An ark in the South Pacific

Endemic Fauna

On our tour into this amazing oasis we find a vast variety of unique species that evolved together with the Islands: blue-footed boobies, red-footed boobies, blue herons, flamingos, penguins, land and sea iguanas, giant tortoises, frigatebirds, albatrosses, cormorants, sea lions, sharks and countless other endemic species typical of the archipelago. The Galapagos Islands are made up of diverse and complex ecosystems that allow us to understand and study biological, geological and evolutionary processes.

Galapagos is a well-preserved destination due to the existing conditions of endemism (82% of mammals, 80% of land birds, 26% of seabirds and 95% of reptiles are endemic to the islands). The Galapagos fauna has its ancestors on the continent and had an evolutionary process of approximately 4 million years.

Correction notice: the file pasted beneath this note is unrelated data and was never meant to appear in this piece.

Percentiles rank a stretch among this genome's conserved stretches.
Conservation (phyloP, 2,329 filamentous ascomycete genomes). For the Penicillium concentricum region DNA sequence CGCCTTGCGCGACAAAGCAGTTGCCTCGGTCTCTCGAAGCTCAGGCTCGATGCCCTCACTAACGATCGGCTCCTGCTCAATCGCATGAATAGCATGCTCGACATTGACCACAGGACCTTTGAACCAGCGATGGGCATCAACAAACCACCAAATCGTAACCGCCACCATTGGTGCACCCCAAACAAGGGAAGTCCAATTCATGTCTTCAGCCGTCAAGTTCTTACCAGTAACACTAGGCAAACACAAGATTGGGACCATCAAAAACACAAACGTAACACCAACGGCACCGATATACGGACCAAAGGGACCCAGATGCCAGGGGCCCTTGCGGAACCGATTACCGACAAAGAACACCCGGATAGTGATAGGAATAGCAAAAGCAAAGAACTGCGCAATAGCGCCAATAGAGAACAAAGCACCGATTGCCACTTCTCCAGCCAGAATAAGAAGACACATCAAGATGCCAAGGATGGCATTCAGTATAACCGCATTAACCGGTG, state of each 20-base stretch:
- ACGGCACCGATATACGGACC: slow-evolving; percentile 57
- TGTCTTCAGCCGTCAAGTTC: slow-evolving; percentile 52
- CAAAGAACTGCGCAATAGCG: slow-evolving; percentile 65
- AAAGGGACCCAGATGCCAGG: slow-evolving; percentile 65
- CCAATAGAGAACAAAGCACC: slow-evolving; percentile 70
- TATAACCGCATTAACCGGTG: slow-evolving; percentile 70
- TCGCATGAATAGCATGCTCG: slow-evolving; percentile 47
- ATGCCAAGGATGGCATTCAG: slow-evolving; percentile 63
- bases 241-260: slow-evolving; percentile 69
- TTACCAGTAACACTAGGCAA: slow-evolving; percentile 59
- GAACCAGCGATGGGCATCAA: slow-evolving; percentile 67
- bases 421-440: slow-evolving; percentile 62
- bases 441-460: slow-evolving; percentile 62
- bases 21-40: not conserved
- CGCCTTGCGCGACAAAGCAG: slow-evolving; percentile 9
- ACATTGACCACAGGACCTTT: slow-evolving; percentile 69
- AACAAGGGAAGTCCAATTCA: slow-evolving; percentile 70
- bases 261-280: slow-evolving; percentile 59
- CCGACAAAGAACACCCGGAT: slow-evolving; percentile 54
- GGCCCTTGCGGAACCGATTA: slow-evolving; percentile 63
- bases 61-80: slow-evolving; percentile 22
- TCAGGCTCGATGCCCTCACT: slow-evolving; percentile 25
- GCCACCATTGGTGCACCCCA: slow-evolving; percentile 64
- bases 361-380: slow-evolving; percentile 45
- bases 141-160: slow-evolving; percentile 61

We conserve

Galapagos for humanity

  • Galapagos is a unique place on the planet, this great diversity was due to a natural phenomenon that allowed the formation of beautiful and unique landscapes, its privileged geographic location allows the development of endemic species in well-preserved ecosystems.

  • The first conservation efforts for Galapagos by the Ecuadorian government occurred between 1934 and 1936, when the islands of Santiago, Española, Rábida, Genovesa, Marchena, Pinta, Wolf, Darwin, Santa Cruz, Isabela, Seymour and Daphne were declared as fauna and flora reserves, in this declaration the hunting and capture of certain species of the islands is prohibited. Due to the global biological and ecological importance of the archipelago, the first protection laws were enacted with the declaration of the Archipelago as a National Park in 1959 and later, as sites of global natural importance.

  • 97% of the land surface of the Galapagos archipelago is part of the National Park, which is made up of 7 major islands, 14 minor islands, 12 additional islands, 64 islets and 136 rocks, all of volcanic origin.